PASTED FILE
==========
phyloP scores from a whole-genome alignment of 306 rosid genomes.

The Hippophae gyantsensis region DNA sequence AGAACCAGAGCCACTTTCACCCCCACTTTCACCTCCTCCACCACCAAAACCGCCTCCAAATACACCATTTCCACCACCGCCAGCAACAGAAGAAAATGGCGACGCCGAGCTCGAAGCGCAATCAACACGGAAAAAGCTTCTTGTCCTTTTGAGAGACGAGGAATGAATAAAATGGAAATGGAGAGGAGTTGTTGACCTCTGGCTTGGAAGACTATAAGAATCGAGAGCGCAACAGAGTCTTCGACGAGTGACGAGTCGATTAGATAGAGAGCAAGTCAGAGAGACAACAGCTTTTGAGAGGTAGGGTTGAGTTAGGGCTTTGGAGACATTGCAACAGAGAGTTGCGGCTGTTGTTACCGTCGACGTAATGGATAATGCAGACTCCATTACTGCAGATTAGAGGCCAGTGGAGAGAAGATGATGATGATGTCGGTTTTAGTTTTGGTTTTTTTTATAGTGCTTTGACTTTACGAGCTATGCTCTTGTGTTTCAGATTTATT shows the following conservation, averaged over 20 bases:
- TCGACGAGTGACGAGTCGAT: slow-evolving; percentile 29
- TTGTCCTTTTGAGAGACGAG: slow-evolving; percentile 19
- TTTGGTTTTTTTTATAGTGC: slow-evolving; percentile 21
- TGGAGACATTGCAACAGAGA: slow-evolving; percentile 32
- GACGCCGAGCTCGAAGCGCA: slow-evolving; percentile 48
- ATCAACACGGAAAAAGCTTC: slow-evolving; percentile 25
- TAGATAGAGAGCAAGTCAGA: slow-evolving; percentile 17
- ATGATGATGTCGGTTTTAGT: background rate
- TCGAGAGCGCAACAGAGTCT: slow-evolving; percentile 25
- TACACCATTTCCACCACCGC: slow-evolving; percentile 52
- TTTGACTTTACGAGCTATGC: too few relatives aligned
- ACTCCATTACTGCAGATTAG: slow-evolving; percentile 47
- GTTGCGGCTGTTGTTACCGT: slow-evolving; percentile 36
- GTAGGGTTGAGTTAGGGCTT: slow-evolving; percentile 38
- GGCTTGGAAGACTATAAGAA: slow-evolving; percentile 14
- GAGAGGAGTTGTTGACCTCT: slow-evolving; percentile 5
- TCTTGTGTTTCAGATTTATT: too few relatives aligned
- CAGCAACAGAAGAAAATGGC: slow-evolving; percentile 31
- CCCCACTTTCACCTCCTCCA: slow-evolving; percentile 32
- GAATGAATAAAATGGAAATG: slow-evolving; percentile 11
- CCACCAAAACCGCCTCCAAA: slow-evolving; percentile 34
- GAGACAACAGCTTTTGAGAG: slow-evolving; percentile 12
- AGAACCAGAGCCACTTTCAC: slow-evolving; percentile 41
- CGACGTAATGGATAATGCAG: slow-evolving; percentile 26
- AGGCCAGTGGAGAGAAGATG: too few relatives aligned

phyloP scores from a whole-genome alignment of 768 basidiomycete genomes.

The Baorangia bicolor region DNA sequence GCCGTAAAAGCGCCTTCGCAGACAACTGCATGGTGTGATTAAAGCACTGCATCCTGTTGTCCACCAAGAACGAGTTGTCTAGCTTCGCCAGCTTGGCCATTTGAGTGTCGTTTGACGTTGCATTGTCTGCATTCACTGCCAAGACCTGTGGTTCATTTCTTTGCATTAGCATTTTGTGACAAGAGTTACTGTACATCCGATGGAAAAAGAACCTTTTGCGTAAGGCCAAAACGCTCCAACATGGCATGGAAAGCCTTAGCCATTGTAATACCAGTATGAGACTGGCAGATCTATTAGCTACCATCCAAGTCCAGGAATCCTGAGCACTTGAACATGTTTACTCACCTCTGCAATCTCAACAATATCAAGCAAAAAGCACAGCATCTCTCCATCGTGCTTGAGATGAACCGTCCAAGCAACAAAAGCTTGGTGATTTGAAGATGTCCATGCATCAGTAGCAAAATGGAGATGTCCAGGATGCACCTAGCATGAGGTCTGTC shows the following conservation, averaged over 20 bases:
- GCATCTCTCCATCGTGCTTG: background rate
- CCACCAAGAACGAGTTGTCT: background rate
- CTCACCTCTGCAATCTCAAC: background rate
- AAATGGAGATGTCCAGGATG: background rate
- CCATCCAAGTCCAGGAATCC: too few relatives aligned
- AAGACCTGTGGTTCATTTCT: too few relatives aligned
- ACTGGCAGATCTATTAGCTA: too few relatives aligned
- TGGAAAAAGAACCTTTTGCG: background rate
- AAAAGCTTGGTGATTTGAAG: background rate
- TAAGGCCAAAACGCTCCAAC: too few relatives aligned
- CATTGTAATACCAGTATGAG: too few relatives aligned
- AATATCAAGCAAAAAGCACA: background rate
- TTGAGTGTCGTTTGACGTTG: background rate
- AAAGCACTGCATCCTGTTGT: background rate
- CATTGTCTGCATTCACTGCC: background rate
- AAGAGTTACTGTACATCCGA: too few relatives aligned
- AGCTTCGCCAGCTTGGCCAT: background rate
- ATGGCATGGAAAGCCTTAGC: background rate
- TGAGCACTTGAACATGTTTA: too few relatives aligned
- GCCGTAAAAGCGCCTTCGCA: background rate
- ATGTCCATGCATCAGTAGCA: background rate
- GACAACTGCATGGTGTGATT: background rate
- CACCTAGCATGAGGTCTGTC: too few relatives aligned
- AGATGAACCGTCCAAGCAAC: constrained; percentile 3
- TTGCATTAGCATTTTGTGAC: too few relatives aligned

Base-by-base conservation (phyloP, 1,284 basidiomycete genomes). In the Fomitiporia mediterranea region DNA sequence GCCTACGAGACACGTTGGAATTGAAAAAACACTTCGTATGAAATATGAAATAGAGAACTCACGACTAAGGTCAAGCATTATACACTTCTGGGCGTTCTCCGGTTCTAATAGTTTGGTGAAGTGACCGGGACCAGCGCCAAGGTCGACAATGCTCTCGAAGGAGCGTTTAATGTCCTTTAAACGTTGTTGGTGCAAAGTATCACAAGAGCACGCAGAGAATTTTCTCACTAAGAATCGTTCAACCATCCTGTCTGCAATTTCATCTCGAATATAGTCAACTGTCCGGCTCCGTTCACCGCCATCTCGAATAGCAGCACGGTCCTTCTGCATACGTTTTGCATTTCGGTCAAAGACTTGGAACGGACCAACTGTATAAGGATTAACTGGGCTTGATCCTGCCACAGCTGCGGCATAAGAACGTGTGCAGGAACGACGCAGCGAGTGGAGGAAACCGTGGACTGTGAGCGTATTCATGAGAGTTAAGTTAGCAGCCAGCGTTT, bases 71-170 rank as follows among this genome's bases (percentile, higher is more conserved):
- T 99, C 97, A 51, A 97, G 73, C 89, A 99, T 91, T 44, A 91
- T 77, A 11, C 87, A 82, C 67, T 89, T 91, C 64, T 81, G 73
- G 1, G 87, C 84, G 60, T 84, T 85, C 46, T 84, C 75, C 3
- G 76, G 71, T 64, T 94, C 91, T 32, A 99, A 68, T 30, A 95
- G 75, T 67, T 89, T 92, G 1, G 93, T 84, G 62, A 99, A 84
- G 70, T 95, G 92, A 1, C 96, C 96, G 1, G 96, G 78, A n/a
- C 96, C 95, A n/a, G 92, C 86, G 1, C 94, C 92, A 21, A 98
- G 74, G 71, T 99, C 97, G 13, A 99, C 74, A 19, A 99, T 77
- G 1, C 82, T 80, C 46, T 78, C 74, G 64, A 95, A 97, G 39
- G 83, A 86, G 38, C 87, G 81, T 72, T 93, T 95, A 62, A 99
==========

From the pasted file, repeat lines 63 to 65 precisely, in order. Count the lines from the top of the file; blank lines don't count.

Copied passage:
- G 74, G 71, T 99, C 97, G 13, A 99, C 74, A 19, A 99, T 77
- G 1, C 82, T 80, C 46, T 78, C 74, G 64, A 95, A 97, G 39
- G 83, A 86, G 38, C 87, G 81, T 72, T 93, T 95, A 62, A 99